Helping Kerala: Transatlantic Collaboration

Western Ghats

Western Ghats

Kerala State Biodiversity Board (KSBB) has recently joined with the University of Alabama (UA) in Huntsville to help improve Kerala’s landslide alert system and the conservation of the Western Ghats. Both projects are currently in the development phases for testing, but implementations of such projects in Kerala could have profound and lifesaving affects. According to an article in The Hindu, a landslide alert system would be able to help predict landslides and give advanced warning to the authorities in the area.

Placed one kilometer apart above ground, the sensors, which cost about $300 each, register ground movement and record rainfall and soil moisture. The data is transferred to an off-site computer hosting a software model that provides advance warning of a landslip.

If testing proceeds, KSBB would place this system first in the Idukki district, an area known for having multiple landslides during the monsoon season. Predicting landslides in this area can save hundreds of lives, but this landslide alert system is not the only project in development that involves the UA and the KSBB working together to protect this region.

Smartphones are becoming increasingly popular as they continue to develop, and it is this notion that the UA team believe can be used to the advantage of conservation in the Western Ghats. Using an idea called crowdsourcing, this projects looks to the average Smartphone user to collect data on the region. The idea is simple, yet could be surprisingly effective.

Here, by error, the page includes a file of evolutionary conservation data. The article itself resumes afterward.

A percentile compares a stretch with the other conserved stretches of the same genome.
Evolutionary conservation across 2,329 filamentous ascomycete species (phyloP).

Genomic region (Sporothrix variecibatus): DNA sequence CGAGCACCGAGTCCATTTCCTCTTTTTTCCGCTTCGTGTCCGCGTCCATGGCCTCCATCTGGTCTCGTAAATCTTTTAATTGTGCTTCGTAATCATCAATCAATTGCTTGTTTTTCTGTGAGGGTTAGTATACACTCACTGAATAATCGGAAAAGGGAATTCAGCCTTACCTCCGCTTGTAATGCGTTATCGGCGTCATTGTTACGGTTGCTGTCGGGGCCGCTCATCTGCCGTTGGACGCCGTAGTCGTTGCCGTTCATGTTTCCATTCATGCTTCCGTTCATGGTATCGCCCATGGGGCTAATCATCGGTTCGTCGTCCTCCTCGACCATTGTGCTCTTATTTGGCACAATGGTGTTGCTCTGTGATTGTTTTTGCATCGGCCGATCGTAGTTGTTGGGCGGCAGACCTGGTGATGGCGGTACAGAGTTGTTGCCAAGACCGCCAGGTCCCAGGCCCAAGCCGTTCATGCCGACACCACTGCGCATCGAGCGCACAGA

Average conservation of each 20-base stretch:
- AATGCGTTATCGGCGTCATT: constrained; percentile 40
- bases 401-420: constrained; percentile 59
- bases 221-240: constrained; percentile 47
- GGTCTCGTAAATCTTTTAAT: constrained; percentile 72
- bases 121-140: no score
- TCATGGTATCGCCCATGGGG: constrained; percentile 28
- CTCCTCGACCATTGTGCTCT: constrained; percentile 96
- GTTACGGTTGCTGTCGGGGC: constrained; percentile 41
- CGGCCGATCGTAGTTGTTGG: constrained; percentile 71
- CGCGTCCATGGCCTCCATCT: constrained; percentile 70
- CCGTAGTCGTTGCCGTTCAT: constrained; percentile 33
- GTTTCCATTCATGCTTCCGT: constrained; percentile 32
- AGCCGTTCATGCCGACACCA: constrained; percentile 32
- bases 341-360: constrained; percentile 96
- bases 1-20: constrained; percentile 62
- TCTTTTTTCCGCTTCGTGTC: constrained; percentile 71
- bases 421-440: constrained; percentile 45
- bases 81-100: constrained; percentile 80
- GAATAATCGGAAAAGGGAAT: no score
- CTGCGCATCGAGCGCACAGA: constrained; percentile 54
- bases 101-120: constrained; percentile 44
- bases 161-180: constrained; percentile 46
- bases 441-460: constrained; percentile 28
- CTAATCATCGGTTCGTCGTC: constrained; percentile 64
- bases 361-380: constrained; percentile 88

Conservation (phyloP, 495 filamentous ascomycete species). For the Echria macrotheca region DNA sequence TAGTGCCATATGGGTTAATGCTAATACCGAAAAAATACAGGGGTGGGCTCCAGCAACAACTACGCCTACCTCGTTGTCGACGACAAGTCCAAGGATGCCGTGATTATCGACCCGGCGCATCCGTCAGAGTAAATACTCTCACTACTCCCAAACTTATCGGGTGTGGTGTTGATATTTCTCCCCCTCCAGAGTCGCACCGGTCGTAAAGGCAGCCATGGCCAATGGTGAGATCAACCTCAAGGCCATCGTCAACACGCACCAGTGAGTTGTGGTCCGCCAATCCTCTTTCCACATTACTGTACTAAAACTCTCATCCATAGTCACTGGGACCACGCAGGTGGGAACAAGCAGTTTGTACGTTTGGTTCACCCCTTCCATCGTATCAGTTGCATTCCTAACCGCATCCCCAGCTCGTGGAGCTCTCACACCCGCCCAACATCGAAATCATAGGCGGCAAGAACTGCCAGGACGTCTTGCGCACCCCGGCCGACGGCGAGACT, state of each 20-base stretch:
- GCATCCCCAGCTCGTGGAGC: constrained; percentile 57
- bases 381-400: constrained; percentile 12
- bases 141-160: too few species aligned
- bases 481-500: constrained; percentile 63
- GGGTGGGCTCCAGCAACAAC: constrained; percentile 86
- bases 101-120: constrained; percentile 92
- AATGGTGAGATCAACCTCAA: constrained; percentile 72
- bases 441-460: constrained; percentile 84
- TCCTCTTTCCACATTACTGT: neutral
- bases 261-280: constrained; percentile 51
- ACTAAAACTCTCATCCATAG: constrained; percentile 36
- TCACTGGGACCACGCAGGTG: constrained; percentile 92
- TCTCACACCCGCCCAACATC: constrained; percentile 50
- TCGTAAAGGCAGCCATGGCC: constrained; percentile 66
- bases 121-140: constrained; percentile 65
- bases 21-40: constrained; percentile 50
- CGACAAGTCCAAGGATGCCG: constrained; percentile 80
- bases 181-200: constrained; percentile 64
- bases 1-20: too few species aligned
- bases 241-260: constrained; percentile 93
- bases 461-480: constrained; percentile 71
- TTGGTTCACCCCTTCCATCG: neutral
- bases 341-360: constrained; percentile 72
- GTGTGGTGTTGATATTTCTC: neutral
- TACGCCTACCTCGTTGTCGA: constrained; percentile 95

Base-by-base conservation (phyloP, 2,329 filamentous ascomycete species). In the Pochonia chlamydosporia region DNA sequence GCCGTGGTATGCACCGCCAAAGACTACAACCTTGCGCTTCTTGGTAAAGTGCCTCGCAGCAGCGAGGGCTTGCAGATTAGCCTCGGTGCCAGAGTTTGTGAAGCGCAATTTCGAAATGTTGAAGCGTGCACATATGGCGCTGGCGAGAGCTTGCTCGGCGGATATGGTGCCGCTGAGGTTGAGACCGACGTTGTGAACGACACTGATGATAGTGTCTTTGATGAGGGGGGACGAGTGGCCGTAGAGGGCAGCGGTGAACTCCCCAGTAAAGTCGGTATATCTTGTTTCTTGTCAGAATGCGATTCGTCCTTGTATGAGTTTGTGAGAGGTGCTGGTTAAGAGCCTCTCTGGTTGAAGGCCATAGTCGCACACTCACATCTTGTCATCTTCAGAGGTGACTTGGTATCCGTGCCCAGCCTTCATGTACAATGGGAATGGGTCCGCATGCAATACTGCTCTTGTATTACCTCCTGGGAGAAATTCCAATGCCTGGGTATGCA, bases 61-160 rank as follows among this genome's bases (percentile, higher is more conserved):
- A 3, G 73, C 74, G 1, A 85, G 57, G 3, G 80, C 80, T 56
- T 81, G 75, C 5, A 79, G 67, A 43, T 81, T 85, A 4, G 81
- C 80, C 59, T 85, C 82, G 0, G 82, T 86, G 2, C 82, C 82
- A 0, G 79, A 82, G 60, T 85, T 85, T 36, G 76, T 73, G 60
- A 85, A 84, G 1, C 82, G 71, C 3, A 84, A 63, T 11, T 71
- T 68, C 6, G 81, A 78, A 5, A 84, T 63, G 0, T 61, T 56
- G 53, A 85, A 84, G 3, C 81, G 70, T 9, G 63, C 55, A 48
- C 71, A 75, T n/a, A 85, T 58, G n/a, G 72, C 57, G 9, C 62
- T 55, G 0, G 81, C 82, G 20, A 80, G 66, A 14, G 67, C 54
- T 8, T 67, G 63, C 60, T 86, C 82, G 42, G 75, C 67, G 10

You just use the Smartphone to take pictures; the phone itself calculates the geographical coordinates. If you develop a system to collect all the data, it will be uploaded to a database, which can be used by state agencies for analysis…..if you want to use satellite data and generate information on land use change, you need ground information. The satellite image will not tell you what each point is. But if you know a few points, like one location is a banana plantation or deforested patch, then you can train the algorithm or geographical information programme to recognise the land use pattern and analyse it.

The analysis can help the state come up with more effective conservation initiatives to help safeguard the region, in both long and short term levels. These two projects help highlight possible positive impacts of the collaboration between two different organizations. Hopefully in the near future these projects will become a reality, and help save lives and the Western Ghats.

Please click here for the full article on the landslide alert system and here for the full article on smartphones to help conserve the Western Ghats.

One thought on “Helping Kerala: Transatlantic Collaboration

  1. Pingback: Vaidhei Falls Coimbatore - Coimbatore Attractions

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